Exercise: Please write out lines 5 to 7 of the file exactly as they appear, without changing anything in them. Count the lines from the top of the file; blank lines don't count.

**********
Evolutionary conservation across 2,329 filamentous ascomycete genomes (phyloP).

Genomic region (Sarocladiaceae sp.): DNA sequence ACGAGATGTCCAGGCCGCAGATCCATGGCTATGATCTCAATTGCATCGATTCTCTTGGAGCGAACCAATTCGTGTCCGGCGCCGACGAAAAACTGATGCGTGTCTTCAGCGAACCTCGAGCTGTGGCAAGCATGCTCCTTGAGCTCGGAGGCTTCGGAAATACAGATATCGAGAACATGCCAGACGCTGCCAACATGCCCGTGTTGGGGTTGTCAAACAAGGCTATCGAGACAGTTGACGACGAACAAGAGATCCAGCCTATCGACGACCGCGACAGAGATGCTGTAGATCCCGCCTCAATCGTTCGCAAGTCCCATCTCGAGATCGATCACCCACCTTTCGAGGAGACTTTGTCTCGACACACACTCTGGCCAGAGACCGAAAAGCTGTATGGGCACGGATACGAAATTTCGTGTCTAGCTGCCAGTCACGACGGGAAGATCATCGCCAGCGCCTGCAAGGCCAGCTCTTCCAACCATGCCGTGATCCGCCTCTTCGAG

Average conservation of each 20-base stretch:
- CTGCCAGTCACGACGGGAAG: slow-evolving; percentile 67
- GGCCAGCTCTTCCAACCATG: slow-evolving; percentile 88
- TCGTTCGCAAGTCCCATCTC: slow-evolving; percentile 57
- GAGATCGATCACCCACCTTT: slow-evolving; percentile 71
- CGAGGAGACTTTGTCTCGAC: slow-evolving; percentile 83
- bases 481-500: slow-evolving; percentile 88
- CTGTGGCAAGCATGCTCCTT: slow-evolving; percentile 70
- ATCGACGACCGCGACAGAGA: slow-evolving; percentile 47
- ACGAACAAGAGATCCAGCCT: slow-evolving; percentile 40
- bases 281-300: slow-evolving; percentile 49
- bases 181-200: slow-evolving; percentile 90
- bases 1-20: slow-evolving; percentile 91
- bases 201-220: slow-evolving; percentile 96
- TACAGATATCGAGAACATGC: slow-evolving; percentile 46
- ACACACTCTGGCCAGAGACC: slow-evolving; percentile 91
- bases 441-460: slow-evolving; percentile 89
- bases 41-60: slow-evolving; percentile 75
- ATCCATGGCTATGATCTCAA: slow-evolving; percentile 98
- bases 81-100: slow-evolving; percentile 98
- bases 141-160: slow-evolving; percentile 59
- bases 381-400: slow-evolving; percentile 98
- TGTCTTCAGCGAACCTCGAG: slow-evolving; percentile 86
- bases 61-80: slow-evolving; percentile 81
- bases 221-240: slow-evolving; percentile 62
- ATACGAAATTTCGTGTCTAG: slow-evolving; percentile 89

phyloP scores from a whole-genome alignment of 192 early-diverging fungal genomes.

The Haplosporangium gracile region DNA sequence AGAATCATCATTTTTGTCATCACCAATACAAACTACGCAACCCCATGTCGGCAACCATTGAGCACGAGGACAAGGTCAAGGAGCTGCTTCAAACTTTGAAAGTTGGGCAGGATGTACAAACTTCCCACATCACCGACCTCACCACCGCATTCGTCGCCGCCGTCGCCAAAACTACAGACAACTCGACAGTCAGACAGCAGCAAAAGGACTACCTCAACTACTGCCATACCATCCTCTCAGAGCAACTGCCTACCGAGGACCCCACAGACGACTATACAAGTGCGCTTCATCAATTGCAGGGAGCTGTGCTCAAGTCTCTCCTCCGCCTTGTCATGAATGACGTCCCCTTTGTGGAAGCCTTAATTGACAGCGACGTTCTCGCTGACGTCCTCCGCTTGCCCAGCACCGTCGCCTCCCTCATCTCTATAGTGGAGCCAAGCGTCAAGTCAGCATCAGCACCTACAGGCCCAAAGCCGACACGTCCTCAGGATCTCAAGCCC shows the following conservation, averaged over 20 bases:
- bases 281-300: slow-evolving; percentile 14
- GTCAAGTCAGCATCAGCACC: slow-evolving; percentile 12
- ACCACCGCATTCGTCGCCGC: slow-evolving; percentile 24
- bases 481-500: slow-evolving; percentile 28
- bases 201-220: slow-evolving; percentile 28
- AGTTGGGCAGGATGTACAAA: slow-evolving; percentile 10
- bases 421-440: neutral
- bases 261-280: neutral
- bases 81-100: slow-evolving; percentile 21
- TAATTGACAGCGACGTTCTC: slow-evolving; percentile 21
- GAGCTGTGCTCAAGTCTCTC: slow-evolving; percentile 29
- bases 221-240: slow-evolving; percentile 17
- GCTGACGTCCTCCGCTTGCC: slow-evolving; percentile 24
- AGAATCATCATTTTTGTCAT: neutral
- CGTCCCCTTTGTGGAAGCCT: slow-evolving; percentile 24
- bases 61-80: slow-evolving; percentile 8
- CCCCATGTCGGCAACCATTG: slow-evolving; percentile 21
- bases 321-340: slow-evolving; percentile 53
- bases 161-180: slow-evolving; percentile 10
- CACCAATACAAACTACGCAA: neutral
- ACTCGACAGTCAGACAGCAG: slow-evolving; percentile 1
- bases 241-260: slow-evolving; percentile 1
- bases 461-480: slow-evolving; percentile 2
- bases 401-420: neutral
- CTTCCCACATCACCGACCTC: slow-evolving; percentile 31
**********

- GGCCAGCTCTTCCAACCATG: slow-evolving; percentile 88
- TCGTTCGCAAGTCCCATCTC: slow-evolving; percentile 57
- GAGATCGATCACCCACCTTT: slow-evolving; percentile 71